Tesla’s Chinese Rivals Are Riding an IPO Boom in the US Despite Political Tensions

A NIO vehicle sits outside of the New York Stock Exchange on Wednesday.

A NIO vehicle sits outside of the New York Stock Exchange on its first day of trading. Drew Angerer/Getty Images

Ever since Tesla sold its first Model S sedan there in 2013, China has been the electric carmaker’s fastest-growing overseas market and helped the company get through multiple external crises, including the coronavirus pandemic. But as Tesla continues to claim the lion’s share of China’s booming EV market, it’s also facing a crop of homegrown competitors growing just as fast—at least by the measure of market value.

Tesla’s most notable Chinese rival, Nio, for example, has seen an influx of investor interest lately, which pushed the unprofitable startup’s share price from a dangerous sub-$3 level at the end of 2019 to above $14 as of Wednesday, thanks to strong delivery numbers and a broad market excitement on EV companies triggered by Tesla’s wild stock jump this year so far.

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Nio went public on the New York Stock Exchange in September 2018. Its stock trajectory is not short of volatility and setbacks, but the recent rebound seems to have encouraged many of its Chinese peers to raise funds in the U.S.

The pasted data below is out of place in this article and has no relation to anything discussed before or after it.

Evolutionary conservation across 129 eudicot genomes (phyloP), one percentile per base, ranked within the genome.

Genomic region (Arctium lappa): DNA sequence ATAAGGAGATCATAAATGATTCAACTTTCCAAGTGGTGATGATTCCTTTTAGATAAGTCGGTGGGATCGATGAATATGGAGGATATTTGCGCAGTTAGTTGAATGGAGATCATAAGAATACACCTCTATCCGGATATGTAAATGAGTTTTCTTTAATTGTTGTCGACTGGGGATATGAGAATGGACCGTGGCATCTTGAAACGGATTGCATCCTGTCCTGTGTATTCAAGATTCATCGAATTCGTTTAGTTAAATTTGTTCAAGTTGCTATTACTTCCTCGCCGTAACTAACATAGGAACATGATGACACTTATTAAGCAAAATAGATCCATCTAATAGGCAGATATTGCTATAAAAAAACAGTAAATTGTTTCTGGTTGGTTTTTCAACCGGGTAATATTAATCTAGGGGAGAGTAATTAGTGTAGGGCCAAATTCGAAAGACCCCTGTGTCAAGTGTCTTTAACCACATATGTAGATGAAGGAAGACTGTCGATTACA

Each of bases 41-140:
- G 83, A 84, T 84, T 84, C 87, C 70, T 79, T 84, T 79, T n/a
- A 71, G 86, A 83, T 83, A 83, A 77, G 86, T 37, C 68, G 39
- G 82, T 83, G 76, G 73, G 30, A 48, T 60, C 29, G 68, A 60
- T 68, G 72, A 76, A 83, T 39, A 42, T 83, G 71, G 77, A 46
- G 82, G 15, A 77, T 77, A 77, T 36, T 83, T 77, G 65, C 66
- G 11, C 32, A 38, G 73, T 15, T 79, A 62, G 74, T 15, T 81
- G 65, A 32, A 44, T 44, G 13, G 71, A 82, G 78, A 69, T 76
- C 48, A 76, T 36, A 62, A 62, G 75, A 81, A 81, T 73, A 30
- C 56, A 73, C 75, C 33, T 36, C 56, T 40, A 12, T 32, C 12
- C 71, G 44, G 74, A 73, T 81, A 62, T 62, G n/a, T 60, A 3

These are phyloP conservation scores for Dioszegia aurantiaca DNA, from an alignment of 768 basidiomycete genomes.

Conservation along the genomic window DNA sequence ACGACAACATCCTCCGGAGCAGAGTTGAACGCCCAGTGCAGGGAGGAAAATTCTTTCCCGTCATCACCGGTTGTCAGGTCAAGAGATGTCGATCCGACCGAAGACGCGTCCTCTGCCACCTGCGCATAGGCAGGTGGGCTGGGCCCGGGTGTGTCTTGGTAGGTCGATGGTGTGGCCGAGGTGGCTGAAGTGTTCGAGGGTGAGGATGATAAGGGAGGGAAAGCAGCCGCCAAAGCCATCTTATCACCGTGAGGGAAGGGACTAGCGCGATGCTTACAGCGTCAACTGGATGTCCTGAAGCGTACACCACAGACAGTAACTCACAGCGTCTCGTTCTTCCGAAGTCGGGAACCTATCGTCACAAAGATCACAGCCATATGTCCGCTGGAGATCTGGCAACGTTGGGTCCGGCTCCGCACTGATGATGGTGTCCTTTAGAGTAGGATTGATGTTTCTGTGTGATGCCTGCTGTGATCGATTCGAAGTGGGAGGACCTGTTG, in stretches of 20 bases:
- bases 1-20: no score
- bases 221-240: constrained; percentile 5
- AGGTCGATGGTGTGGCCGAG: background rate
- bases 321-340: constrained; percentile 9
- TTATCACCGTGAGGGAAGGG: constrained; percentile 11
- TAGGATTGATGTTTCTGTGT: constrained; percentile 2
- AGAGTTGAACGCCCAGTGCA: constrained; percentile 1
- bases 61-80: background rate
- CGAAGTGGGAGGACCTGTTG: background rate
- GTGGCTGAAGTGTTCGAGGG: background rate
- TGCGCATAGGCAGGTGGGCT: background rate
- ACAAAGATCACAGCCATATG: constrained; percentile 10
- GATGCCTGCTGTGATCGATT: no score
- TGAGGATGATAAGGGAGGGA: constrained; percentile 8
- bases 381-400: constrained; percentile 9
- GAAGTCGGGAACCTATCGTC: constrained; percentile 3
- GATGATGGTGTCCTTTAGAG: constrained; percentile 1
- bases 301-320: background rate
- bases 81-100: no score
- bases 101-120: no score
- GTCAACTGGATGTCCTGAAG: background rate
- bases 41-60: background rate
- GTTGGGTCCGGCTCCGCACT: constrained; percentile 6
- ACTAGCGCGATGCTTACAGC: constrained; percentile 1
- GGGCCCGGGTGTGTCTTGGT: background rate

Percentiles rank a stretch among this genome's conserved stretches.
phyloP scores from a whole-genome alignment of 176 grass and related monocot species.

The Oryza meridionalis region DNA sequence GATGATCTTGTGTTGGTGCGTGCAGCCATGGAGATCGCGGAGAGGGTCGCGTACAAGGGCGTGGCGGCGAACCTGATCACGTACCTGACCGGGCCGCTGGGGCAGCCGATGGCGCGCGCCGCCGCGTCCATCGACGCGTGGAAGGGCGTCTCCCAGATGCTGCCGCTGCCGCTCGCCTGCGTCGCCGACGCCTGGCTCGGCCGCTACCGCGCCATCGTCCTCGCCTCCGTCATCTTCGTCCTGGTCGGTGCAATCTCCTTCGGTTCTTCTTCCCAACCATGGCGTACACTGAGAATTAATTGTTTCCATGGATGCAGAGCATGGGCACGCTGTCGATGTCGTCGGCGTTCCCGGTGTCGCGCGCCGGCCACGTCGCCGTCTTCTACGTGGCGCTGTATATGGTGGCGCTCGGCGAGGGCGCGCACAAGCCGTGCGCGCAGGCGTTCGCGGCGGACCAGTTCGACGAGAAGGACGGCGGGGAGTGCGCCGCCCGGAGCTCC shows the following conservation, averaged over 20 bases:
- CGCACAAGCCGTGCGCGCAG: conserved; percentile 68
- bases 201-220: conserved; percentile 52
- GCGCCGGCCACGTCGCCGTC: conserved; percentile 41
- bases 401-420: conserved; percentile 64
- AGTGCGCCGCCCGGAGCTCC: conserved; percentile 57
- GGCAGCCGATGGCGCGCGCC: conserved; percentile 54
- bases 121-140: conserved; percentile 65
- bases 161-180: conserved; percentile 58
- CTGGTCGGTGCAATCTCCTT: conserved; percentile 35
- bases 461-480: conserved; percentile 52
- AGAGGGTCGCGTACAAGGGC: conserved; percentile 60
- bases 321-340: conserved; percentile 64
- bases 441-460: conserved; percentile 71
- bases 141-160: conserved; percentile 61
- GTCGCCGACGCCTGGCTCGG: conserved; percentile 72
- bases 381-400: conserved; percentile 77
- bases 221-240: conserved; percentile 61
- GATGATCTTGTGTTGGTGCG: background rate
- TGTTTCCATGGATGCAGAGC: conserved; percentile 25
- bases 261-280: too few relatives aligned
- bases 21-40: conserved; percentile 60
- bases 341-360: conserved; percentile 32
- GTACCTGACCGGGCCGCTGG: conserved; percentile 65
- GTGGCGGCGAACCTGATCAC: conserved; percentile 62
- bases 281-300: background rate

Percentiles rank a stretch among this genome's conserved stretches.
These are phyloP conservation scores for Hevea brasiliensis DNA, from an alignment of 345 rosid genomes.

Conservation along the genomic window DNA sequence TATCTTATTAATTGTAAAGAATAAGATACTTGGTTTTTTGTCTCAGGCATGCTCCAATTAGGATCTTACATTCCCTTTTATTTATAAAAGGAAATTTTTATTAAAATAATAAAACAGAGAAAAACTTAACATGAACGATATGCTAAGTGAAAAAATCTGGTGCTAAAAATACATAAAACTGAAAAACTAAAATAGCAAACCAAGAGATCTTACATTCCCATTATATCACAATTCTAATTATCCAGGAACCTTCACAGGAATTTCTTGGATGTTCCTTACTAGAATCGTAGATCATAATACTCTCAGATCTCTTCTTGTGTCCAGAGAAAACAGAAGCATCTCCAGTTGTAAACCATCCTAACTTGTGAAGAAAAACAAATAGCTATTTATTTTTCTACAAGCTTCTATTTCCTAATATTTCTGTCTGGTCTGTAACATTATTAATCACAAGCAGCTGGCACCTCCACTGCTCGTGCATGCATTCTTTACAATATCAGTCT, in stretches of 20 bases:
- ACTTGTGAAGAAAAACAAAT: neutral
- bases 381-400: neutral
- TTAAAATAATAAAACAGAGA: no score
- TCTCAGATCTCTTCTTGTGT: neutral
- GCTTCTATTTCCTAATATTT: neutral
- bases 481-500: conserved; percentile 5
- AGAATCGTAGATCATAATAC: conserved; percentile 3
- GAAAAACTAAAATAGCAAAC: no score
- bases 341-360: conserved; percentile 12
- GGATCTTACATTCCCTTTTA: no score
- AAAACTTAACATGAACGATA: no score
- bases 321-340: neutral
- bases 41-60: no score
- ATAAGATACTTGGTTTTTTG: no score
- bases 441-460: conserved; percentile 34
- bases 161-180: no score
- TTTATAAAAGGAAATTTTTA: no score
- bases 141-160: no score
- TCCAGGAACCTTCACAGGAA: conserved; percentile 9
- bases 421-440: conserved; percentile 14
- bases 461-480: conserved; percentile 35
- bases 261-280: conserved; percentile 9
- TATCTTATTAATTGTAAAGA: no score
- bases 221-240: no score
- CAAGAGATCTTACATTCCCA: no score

Last week, Chinese EV startup Li Auto made its debut on NASDAQ. Its similarly aged Tesla challenger, Xpeng Motors, has also reportedly filed an IPO in the U.S., per CNBC. The company has decided on which exchange to list shares on. 

Ahead of its market debut, CNBC reported that Xpeng has raised $400 million in fresh capital from a slew of powerful investors, including Chinese e-commerce giant Alibaba and the sovereign wealth funds of Qatar and Abu Dhabi.

These aggressive IPOs come at a highly unusual time of rising political and economic tensions between the U.S. and China. In fact, listing Chinese firms on American stock exchanges has been a concern for some investors ever since the 2018 trade war. Still, a record number of Chinese companies have chosen to file IPOs in the U.S. Last year, 28 Chinese companies, including three special-purpose acquisition companies, went public on NYSE or Nasdaq, according to Renaissance Capital, which sells IPO-focused exchange-traded funds. The previous year, 33 Chinese firms went public in the U.S., hitting the nine-year high since 2010.

Tesla’s Chinese Rivals Are Riding an IPO Boom in the US Despite Political Tensions